Both are not recommended if you are currently struggling with depression or grief, or if you have problems with death and burial as game items; but if you are not, and willing to explore these topics - I do hope you have a memorable experience doing it, and I'd love to hear what you thought of the games in the comments!

Friday, 12 September 2014

Ah, the joy of learning.

I am trying it again. Even though the last two tries did not last for very long, or were very successful, this time I have an event to work toward which is far enough in the future to actually be realistic.

If you are wondering what I am talking about - the next NESAT conference will be in Liberec, in the Czech republic, and since the last one was in 2014, it will be in 2017. (NESAT is, sadly, only every three years.)

I do not, yet, speak Czech, nor do I understand spoken Czech. That is true for a lot of languages, though - quite important for reading archaeological stuff - I can read a lot more languages than I can speak. I cannot even read basic Czech, though. That is something that I would like to remedy, and having a NESAT in two and a half years should give me enough time to learn some. Add to this the motivational tidbit extra - the most patient of all husbands and myself have a challenge going to do a ten minute foreign language improval stint every weekday - and it might just work. So yesterday I invested in a computer language learning programme. We'll see where it goes from here.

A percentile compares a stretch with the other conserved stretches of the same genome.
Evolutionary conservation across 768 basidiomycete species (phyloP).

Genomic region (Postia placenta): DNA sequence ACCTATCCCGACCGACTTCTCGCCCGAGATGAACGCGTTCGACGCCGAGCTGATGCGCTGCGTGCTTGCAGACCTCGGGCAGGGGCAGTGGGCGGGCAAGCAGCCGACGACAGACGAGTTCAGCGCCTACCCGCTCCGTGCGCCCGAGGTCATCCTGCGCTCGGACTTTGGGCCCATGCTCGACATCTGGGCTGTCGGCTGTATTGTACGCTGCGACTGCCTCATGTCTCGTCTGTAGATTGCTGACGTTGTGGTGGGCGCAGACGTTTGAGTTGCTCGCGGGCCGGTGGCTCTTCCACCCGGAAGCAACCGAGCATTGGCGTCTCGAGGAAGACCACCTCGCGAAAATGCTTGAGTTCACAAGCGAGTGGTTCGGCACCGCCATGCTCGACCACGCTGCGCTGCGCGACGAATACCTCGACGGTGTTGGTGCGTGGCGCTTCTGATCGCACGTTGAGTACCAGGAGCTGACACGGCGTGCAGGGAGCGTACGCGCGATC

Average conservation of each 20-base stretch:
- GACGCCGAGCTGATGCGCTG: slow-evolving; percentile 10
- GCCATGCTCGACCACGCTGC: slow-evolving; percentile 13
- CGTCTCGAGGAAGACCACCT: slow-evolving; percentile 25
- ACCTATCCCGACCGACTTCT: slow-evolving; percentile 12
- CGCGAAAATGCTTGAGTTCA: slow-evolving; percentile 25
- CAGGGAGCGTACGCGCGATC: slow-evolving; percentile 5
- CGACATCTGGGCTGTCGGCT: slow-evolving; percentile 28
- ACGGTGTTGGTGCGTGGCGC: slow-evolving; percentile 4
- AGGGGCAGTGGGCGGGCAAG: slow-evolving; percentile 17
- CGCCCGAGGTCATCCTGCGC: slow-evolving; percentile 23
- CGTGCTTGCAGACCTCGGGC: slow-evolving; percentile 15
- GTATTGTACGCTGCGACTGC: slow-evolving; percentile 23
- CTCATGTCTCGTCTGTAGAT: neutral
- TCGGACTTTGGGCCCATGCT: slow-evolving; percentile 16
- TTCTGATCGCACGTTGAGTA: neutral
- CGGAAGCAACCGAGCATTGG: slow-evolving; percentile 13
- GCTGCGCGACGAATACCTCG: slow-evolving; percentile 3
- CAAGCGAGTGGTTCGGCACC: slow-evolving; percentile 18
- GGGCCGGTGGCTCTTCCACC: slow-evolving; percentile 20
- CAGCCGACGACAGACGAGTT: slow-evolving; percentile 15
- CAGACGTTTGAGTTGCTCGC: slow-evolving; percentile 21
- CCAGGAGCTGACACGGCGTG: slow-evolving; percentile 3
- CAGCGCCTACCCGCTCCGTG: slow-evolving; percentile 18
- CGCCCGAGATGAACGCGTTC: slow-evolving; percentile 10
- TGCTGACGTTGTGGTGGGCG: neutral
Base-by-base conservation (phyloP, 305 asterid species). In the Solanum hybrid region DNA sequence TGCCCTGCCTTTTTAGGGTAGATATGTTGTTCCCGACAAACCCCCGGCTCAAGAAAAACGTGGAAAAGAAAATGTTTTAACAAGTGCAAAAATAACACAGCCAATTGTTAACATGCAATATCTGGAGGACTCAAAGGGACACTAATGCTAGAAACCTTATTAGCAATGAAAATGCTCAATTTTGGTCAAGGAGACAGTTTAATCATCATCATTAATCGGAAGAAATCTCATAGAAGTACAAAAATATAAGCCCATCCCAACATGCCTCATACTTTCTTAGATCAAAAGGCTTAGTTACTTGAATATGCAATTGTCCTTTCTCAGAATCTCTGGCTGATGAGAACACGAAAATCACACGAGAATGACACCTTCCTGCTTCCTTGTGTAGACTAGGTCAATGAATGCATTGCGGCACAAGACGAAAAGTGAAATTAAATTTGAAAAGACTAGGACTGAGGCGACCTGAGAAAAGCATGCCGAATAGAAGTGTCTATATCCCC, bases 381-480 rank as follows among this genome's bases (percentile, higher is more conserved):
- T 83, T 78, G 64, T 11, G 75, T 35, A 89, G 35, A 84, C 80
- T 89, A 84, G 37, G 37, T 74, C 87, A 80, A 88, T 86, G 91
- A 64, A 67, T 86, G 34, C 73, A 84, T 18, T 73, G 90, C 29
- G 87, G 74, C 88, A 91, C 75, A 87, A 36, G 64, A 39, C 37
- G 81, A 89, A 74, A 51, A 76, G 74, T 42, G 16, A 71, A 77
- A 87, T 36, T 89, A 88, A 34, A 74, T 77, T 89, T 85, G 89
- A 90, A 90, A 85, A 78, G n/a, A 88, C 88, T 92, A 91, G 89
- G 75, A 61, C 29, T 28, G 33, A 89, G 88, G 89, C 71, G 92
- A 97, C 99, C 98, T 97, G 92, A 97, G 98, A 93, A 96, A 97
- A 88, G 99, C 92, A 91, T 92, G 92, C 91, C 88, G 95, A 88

Did you ever, successfully or unsuccessfully, learn a language using a computer lesson packet? Or some other alternative way? I'd love to know. Life interaction would surely be better than just the 'puter, but Czech lessons hereabouts are hard to find, and I can deal better, time-wise, with ten minutes a day than with longer lessons with larger gaps inbetween.

Thursday, 11 September 2014

Isn't it Friday already?

Well, yes, I know it isn't. Yet. Would be nice, though!

My parents dropped by yesterday evening, having been in the area, and we had an impromptu cooking session together with two friends, serving them a nice three-course meal. That was a lot of fun, but also a bit exhausting - and now I'd much prefer today to be Saturday, or at least Friday.

So while I am trying to bring my brain into gear, you are getting links (again). One of them is a book review on "Experimental Archaeology" by John Coles. Another friend and colleague recommended that book to me, saying it would be a very good read. The book is from 1979, so it's not the newest work about ExpArch, but seems to be worth a look.

Speaking of books, Doug is posting about Archaeology and publishing, another series of posts, starting with #1: Formatting. If you, like so many others, use Word for your work and wish to do layouting, I recommend taking a look at - when I was layouting and tweaking my PhD thesis for handing it in, their information did help me a huge lot. And while it's not easy-peasy, my impression is that Word will do everything you want it to - if you know how to kick its (micro-)soft little backside hard enough and in the right way. (Mind you, it might mean having to record and edit, or write, a macro or two. Expands the horizon. Never a bad thing.)